The 1800s townhouse sits on land once owned by the Revolutionary War figure

A little slice of American history has come onto the market; amid mania inspired by Lin-Manuel Miranda’s hit Broadway musical Hamilton, a West Village site once owned by ruthless dueler Aaron Burr has hit the market for $5.75 million. The New York Post had the scoop on the listing, noting that the historic townhouse is now asking $1.28 million more than it sold for in 2013.

The townhouse at 17 Commerce Street dates to 1830—the original house on the site was torn down and rebuilt by stonecutter Abraham Bogert—six years before Burr’s death. Despite its association with the former Vice President, Burr never actually lived in the house. It’s believed instead that the home stands on land once owned by Burr for his country estate, Richmond Hill, which once stood around Downing and Bedford streets in the West Village.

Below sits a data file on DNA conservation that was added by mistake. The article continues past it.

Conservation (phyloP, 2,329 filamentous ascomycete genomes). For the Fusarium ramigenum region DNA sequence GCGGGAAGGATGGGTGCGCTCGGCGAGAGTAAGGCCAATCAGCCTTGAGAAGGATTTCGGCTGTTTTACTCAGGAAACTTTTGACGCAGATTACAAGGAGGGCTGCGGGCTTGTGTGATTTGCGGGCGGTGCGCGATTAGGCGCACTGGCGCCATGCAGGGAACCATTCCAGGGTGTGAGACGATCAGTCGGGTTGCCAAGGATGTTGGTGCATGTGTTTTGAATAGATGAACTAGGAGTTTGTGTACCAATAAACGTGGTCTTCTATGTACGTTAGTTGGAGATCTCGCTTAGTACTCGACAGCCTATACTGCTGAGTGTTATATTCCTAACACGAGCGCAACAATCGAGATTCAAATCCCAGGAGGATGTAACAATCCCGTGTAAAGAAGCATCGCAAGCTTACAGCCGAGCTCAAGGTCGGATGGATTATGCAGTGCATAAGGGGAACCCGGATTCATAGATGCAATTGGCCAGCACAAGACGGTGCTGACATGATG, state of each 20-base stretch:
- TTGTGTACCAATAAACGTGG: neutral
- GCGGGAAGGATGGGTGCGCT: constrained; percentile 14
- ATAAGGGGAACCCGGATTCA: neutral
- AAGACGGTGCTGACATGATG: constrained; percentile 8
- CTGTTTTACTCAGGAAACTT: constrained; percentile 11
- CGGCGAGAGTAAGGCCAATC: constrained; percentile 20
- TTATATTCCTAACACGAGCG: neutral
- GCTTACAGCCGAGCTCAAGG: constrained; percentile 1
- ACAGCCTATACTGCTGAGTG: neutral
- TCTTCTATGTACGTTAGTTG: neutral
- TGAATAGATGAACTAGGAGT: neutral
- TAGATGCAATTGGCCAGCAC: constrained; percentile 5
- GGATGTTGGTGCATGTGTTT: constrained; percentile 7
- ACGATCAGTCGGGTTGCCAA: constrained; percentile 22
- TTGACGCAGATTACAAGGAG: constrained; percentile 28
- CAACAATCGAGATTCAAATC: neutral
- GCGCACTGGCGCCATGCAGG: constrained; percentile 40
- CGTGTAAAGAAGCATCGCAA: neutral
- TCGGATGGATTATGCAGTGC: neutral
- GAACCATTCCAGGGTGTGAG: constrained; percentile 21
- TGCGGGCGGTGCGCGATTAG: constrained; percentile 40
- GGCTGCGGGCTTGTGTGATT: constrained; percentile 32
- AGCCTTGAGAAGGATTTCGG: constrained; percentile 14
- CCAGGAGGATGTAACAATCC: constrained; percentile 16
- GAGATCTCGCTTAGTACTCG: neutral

The house on Commerce Street sports a sign dubbing it the “Alexander Burr House,” but slightly erroneous plaques are common throughout New York City. On nearby Jane Street, a plaque marks the house where Alexander Hamilton died of wounds sustained during their infamous fight. But the plaque is misplaced; the site where Hamilton died—in the bedroom of William Bayard Jr.’s house—was actually somewhere across the street.

The townhouse at 17 Commerce Street is small but stately, with two to three bedrooms, and a small garden. The townhouse is dotted with pineapple motifs, a symbol of hospitality.

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From http://ny.curbed.com/2016/10/3/13148660/aaron-burr-new-york-city-history

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